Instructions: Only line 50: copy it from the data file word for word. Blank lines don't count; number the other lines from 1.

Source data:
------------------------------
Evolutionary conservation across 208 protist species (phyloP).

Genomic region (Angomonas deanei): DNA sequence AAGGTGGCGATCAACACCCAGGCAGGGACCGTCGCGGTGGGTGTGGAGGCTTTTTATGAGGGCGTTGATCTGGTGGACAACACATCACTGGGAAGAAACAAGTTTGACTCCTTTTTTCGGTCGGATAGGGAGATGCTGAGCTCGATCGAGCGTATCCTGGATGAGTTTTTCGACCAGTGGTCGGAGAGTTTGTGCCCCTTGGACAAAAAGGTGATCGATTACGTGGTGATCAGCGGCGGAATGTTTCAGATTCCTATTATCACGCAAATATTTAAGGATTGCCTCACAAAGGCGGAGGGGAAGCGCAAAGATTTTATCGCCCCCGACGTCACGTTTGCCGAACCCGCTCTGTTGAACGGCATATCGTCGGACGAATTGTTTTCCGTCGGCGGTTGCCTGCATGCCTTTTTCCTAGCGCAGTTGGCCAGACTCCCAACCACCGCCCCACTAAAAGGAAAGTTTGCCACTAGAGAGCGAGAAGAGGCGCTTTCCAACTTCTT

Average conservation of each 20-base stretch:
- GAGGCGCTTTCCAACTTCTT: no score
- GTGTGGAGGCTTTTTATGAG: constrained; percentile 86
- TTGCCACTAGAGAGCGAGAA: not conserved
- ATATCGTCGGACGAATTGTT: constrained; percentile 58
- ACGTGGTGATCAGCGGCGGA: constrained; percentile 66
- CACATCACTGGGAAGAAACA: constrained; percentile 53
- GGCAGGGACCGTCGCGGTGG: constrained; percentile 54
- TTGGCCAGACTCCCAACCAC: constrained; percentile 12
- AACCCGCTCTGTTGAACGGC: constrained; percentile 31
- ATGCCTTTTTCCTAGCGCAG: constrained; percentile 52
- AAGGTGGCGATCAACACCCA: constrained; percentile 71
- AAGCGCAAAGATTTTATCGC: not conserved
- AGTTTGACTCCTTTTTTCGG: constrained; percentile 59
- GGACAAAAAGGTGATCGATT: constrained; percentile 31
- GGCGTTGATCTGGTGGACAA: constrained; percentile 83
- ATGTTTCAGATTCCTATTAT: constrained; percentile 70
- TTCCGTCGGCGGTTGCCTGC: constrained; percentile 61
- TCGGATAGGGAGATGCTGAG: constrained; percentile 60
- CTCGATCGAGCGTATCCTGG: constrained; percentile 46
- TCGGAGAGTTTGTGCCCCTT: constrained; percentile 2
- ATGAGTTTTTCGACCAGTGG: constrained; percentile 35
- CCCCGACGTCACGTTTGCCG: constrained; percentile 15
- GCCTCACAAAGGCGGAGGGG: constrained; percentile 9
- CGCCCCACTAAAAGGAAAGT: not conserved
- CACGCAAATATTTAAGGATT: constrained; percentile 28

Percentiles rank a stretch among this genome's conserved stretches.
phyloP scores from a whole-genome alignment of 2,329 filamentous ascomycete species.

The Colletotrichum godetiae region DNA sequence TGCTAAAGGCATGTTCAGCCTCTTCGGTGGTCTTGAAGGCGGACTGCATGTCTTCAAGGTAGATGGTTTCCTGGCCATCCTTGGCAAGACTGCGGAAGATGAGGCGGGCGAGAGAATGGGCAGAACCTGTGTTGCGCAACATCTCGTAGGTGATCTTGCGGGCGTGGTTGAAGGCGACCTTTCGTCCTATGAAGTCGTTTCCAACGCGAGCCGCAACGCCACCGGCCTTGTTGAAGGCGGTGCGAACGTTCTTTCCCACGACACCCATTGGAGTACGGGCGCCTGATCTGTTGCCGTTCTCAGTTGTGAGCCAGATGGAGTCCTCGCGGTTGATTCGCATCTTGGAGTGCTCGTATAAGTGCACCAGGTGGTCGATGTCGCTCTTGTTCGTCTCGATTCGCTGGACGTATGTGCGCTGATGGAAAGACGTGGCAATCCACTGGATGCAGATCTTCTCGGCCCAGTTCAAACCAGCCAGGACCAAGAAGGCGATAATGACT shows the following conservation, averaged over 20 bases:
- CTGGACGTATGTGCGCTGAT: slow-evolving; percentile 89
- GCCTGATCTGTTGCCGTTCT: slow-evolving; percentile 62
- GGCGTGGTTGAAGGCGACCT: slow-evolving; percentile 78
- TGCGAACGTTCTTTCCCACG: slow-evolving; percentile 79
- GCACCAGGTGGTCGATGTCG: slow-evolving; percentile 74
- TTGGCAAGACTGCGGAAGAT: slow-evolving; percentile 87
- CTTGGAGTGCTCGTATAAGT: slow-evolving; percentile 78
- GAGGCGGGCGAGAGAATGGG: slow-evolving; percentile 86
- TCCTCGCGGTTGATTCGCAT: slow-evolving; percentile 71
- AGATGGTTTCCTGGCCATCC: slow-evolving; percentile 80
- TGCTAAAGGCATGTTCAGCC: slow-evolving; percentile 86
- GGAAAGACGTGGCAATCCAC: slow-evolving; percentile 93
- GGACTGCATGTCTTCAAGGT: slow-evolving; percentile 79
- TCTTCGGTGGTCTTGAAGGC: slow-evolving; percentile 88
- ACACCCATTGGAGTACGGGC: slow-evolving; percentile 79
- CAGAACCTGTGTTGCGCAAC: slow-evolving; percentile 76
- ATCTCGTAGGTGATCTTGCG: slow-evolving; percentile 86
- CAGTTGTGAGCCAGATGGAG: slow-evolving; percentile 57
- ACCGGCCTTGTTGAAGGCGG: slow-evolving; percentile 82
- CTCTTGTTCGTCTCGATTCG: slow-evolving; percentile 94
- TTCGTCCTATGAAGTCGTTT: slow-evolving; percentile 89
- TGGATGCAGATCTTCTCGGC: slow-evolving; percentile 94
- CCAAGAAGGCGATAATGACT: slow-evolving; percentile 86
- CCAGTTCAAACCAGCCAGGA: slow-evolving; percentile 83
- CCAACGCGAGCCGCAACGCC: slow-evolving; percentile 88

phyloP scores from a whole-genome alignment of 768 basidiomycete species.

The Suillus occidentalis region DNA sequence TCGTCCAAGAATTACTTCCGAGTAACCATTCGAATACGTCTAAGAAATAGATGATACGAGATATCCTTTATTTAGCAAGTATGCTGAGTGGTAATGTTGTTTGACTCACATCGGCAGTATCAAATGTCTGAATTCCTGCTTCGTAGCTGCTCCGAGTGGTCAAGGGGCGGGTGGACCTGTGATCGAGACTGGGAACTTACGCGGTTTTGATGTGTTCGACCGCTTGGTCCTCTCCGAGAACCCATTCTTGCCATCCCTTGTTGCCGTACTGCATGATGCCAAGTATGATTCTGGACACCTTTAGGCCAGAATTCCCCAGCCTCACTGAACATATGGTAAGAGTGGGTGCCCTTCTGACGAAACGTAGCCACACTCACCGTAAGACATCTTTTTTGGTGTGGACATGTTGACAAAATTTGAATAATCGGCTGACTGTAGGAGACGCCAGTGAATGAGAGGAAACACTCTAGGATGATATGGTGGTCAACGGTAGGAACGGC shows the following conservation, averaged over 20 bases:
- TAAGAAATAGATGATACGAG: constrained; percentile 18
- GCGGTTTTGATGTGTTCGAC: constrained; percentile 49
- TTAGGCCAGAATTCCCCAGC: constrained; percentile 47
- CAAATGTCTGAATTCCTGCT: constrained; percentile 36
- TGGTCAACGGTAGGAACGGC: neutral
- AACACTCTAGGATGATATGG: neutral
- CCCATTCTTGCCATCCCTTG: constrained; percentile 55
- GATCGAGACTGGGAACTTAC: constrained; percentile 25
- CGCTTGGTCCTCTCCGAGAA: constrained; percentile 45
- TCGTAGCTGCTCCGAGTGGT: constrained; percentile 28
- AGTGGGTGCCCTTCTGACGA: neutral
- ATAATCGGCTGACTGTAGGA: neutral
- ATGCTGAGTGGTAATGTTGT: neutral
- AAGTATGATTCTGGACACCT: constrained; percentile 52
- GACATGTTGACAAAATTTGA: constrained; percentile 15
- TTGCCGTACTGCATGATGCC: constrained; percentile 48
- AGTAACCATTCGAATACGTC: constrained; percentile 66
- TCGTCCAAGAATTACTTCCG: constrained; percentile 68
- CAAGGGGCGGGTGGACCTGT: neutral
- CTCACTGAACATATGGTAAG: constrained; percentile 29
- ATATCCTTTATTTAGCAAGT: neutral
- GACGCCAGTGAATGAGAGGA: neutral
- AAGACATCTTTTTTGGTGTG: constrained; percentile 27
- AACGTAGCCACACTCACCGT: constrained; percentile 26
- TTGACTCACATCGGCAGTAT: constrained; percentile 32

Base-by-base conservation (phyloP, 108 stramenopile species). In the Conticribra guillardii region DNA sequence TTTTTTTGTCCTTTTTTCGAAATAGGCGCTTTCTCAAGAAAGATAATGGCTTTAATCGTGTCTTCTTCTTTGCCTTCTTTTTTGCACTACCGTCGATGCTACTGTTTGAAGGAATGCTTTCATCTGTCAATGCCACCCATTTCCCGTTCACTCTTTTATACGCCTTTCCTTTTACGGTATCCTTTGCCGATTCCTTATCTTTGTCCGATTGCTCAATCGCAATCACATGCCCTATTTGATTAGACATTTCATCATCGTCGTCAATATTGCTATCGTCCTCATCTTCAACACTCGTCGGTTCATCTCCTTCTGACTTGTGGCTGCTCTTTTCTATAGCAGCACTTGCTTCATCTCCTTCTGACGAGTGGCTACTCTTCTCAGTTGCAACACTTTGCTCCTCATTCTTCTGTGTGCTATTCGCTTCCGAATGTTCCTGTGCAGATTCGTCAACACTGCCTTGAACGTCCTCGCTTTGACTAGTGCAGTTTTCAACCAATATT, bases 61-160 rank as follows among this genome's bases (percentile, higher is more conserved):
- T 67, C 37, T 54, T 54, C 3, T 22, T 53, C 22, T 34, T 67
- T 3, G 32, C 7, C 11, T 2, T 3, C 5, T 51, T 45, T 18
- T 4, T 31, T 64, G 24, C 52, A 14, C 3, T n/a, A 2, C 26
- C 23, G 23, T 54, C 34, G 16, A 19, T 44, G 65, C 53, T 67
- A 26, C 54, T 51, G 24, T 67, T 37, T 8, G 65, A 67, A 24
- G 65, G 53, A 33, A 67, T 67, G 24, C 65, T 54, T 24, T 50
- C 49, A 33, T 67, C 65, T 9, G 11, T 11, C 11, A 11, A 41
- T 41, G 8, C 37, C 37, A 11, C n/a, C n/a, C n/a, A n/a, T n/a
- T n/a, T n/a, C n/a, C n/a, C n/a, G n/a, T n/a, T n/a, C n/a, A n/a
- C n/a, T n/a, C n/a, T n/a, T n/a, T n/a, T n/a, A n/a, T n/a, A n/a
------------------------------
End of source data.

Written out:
- ACCGGCCTTGTTGAAGGCGG: slow-evolving; percentile 82